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A heart-wrenching story that won’t abate

I strongly recommend that you check out the series Heroin Homefront from the Hannibal Courier-Post, beginning with the heartfelt stories from families personally affected by opioids and heroin: http://www.hannibal.net/news/20160906/hannibals-heroin-homefront-victims-remembered-for-their-lives-not-deaths .

Thank you. This epidemic is felt in communities across the United States and the world.

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The culmination of a prosperous semester

The last day in the Missourian newsroom brought about some good writing and fruitful interviews for an update to follow last evening’s housing authority story.

My final feature is scheduled for next weekend. It will be well worth the wait.

I will be popping in the newsroom next week to fine tune what I have for my final feature. Looking back, I am beyond grateful for all of the friends I have made. I have never attained so much practical, hands-on experience in any realm — let alone my favorite career path!

The affordable housing saga continues…

There may soon be additional affordable homes near Oak Tower. The Missourian story this evening includes a very helpful graphic and a link to the related Lambeth Apartments I reported on earlier this semester.

I am looking forward to sinking my teeth into this new topic; I will also be checking on the Sunshine request for the tax-credit application for the Lambeth Apartments. It’s been exciting this whole semester, and the last day of finals week is certainly no exception! I wouldn’t want it any other way.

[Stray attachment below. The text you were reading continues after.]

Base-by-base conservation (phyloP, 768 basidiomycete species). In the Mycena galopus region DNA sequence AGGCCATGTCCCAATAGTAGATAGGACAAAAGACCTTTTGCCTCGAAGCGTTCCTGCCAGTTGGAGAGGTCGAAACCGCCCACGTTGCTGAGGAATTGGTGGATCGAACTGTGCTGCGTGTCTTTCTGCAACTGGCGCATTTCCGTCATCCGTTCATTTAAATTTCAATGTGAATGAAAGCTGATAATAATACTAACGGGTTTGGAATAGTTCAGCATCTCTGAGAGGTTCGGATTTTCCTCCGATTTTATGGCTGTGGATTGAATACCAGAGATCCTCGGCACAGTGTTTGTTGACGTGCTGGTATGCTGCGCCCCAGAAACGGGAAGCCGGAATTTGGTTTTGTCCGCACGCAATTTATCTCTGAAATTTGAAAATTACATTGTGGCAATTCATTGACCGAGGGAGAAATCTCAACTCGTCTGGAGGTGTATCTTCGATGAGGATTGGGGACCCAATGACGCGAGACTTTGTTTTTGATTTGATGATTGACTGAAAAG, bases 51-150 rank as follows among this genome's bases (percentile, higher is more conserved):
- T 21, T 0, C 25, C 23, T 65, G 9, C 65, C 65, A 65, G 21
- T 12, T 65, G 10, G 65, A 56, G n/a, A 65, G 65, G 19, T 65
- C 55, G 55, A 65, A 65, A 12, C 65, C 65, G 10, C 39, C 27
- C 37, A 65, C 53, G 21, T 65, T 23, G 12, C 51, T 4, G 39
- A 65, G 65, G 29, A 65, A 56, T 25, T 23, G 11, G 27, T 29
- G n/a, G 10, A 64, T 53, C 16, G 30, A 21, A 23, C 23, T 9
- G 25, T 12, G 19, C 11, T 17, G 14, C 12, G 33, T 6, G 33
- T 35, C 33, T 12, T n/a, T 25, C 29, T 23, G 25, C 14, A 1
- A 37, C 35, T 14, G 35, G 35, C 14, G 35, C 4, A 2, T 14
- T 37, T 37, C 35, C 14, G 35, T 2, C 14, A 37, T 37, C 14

It’s all coming together

I am ready to begin compiling my notes relating to the big story. The interview today with the main subject went extremely well; I received some extremely interesting background information that I hadn’t yet uncovered.

The next couple days will be pivotal, but I already have a good plan running in my mind. Now that my finals have concluded, I can give this endeavor my full focus.

Surviving finals and readying for my Missourian finale

The three-count is over, and my exams have been soundly defeated. I am now ready for my final paper in English and a pivotal interview tomorrow for my final Missourian story.

I am extremely excited to be polishing up this story. It’s going to be worth the wait; I think that the work put in by everyone involved will shine through. I can’t wait to play my part in bringing a great story to our readers.

My only regret is that this will be my last story of the semester. I truly wish it didn’t have to end quite so soon.

A light-hearted meeting

Today marked my final GA shift, a realization that made me a bit nostalgic. Had it really been an entire semester since our orientation? Sure enough, I received an excellent assignment that generated a story that is a bit more light-hearted that I had expected.

I know one thing — it’s going to be really hard to walk out of the newsroom at the end of the week, knowing I won’t be reporting the subsequent week.

Just what I was hoping for

I had a great Saturday shift. Although the news of death is never positive, I could tell the subject of this obituary touched a lot of people. I was also responsible for creating the print edition’s calendar of events, beginning next Tuesday. 

I was busy at the front desk, and I was even more excited to sit at the ACE desk for a few minutes to listen to the scanner. Although the newsroom holds but a few reporters on the weekends, we definitely keep our skills honed and our news judgement sharp!